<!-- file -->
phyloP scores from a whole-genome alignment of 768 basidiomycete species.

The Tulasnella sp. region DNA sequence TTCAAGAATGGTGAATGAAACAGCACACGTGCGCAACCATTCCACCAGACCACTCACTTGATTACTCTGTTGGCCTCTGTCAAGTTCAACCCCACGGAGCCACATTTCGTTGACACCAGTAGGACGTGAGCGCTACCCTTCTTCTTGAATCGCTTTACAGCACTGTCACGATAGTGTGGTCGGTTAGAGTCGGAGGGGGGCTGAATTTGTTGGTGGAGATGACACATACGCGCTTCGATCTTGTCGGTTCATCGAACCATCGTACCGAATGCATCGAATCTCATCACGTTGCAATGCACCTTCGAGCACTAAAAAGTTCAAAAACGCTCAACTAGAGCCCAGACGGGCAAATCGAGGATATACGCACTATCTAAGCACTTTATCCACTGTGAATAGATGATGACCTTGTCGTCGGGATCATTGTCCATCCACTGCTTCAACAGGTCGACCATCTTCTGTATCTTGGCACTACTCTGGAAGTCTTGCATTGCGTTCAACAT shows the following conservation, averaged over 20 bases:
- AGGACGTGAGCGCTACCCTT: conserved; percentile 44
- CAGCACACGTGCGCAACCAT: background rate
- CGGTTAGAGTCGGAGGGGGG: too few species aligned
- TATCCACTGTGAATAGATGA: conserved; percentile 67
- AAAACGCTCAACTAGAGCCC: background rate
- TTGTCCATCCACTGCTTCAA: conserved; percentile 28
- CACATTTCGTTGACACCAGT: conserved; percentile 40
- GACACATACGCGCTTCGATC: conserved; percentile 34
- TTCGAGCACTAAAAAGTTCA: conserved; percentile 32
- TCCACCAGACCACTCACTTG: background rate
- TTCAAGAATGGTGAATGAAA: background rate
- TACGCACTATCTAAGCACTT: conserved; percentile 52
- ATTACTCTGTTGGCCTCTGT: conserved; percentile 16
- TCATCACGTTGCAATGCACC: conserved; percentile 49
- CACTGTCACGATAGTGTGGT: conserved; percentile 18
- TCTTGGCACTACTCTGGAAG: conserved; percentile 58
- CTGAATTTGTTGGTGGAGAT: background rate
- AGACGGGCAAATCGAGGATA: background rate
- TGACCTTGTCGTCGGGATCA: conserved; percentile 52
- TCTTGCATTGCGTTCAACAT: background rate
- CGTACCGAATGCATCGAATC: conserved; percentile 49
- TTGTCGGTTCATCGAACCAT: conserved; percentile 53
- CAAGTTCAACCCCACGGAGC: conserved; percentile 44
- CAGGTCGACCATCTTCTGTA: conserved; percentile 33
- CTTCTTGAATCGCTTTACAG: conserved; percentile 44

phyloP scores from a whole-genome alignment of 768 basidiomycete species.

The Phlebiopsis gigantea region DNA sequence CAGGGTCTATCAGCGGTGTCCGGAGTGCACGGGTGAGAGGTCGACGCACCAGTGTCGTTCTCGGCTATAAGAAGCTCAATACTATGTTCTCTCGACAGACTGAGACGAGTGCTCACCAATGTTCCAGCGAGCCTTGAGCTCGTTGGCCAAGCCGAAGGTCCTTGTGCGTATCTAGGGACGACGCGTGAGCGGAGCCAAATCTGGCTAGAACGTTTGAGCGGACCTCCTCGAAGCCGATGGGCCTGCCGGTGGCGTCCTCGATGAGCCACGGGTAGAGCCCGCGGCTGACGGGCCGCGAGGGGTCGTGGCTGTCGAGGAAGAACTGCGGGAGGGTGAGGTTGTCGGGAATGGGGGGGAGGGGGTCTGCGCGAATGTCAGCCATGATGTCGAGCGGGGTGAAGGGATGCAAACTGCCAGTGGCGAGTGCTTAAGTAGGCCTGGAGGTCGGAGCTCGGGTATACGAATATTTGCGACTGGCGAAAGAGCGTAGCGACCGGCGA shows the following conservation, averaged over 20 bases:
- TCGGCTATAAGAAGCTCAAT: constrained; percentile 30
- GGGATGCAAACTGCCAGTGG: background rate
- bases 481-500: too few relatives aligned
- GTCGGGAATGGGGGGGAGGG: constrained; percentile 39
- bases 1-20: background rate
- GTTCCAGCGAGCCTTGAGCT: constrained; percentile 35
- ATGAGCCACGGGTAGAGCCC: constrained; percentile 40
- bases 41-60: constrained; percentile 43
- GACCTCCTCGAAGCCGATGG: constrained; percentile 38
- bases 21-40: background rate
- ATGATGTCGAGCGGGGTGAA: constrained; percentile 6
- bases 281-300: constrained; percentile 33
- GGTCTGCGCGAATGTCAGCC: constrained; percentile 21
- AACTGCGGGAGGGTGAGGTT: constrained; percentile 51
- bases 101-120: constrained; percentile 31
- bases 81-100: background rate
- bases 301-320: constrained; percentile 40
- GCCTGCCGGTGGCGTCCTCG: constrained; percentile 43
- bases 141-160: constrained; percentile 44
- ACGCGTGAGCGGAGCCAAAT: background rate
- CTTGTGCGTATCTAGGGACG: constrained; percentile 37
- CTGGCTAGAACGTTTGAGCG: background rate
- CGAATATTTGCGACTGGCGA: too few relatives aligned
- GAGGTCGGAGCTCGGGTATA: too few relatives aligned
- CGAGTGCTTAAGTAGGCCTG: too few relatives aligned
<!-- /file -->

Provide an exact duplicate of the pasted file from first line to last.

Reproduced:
phyloP scores from a whole-genome alignment of 768 basidiomycete species.

The Tulasnella sp. region DNA sequence TTCAAGAATGGTGAATGAAACAGCACACGTGCGCAACCATTCCACCAGACCACTCACTTGATTACTCTGTTGGCCTCTGTCAAGTTCAACCCCACGGAGCCACATTTCGTTGACACCAGTAGGACGTGAGCGCTACCCTTCTTCTTGAATCGCTTTACAGCACTGTCACGATAGTGTGGTCGGTTAGAGTCGGAGGGGGGCTGAATTTGTTGGTGGAGATGACACATACGCGCTTCGATCTTGTCGGTTCATCGAACCATCGTACCGAATGCATCGAATCTCATCACGTTGCAATGCACCTTCGAGCACTAAAAAGTTCAAAAACGCTCAACTAGAGCCCAGACGGGCAAATCGAGGATATACGCACTATCTAAGCACTTTATCCACTGTGAATAGATGATGACCTTGTCGTCGGGATCATTGTCCATCCACTGCTTCAACAGGTCGACCATCTTCTGTATCTTGGCACTACTCTGGAAGTCTTGCATTGCGTTCAACAT shows the following conservation, averaged over 20 bases:
- AGGACGTGAGCGCTACCCTT: conserved; percentile 44
- CAGCACACGTGCGCAACCAT: background rate
- CGGTTAGAGTCGGAGGGGGG: too few species aligned
- TATCCACTGTGAATAGATGA: conserved; percentile 67
- AAAACGCTCAACTAGAGCCC: background rate
- TTGTCCATCCACTGCTTCAA: conserved; percentile 28
- CACATTTCGTTGACACCAGT: conserved; percentile 40
- GACACATACGCGCTTCGATC: conserved; percentile 34
- TTCGAGCACTAAAAAGTTCA: conserved; percentile 32
- TCCACCAGACCACTCACTTG: background rate
- TTCAAGAATGGTGAATGAAA: background rate
- TACGCACTATCTAAGCACTT: conserved; percentile 52
- ATTACTCTGTTGGCCTCTGT: conserved; percentile 16
- TCATCACGTTGCAATGCACC: conserved; percentile 49
- CACTGTCACGATAGTGTGGT: conserved; percentile 18
- TCTTGGCACTACTCTGGAAG: conserved; percentile 58
- CTGAATTTGTTGGTGGAGAT: background rate
- AGACGGGCAAATCGAGGATA: background rate
- TGACCTTGTCGTCGGGATCA: conserved; percentile 52
- TCTTGCATTGCGTTCAACAT: background rate
- CGTACCGAATGCATCGAATC: conserved; percentile 49
- TTGTCGGTTCATCGAACCAT: conserved; percentile 53
- CAAGTTCAACCCCACGGAGC: conserved; percentile 44
- CAGGTCGACCATCTTCTGTA: conserved; percentile 33
- CTTCTTGAATCGCTTTACAG: conserved; percentile 44

phyloP scores from a whole-genome alignment of 768 basidiomycete species.

The Phlebiopsis gigantea region DNA sequence CAGGGTCTATCAGCGGTGTCCGGAGTGCACGGGTGAGAGGTCGACGCACCAGTGTCGTTCTCGGCTATAAGAAGCTCAATACTATGTTCTCTCGACAGACTGAGACGAGTGCTCACCAATGTTCCAGCGAGCCTTGAGCTCGTTGGCCAAGCCGAAGGTCCTTGTGCGTATCTAGGGACGACGCGTGAGCGGAGCCAAATCTGGCTAGAACGTTTGAGCGGACCTCCTCGAAGCCGATGGGCCTGCCGGTGGCGTCCTCGATGAGCCACGGGTAGAGCCCGCGGCTGACGGGCCGCGAGGGGTCGTGGCTGTCGAGGAAGAACTGCGGGAGGGTGAGGTTGTCGGGAATGGGGGGGAGGGGGTCTGCGCGAATGTCAGCCATGATGTCGAGCGGGGTGAAGGGATGCAAACTGCCAGTGGCGAGTGCTTAAGTAGGCCTGGAGGTCGGAGCTCGGGTATACGAATATTTGCGACTGGCGAAAGAGCGTAGCGACCGGCGA shows the following conservation, averaged over 20 bases:
- TCGGCTATAAGAAGCTCAAT: constrained; percentile 30
- GGGATGCAAACTGCCAGTGG: background rate
- bases 481-500: too few relatives aligned
- GTCGGGAATGGGGGGGAGGG: constrained; percentile 39
- bases 1-20: background rate
- GTTCCAGCGAGCCTTGAGCT: constrained; percentile 35
- ATGAGCCACGGGTAGAGCCC: constrained; percentile 40
- bases 41-60: constrained; percentile 43
- GACCTCCTCGAAGCCGATGG: constrained; percentile 38
- bases 21-40: background rate
- ATGATGTCGAGCGGGGTGAA: constrained; percentile 6
- bases 281-300: constrained; percentile 33
- GGTCTGCGCGAATGTCAGCC: constrained; percentile 21
- AACTGCGGGAGGGTGAGGTT: constrained; percentile 51
- bases 101-120: constrained; percentile 31
- bases 81-100: background rate
- bases 301-320: constrained; percentile 40
- GCCTGCCGGTGGCGTCCTCG: constrained; percentile 43
- bases 141-160: constrained; percentile 44
- ACGCGTGAGCGGAGCCAAAT: background rate
- CTTGTGCGTATCTAGGGACG: constrained; percentile 37
- CTGGCTAGAACGTTTGAGCG: background rate
- CGAATATTTGCGACTGGCGA: too few relatives aligned
- GAGGTCGGAGCTCGGGTATA: too few relatives aligned
- CGAGTGCTTAAGTAGGCCTG: too few relatives aligned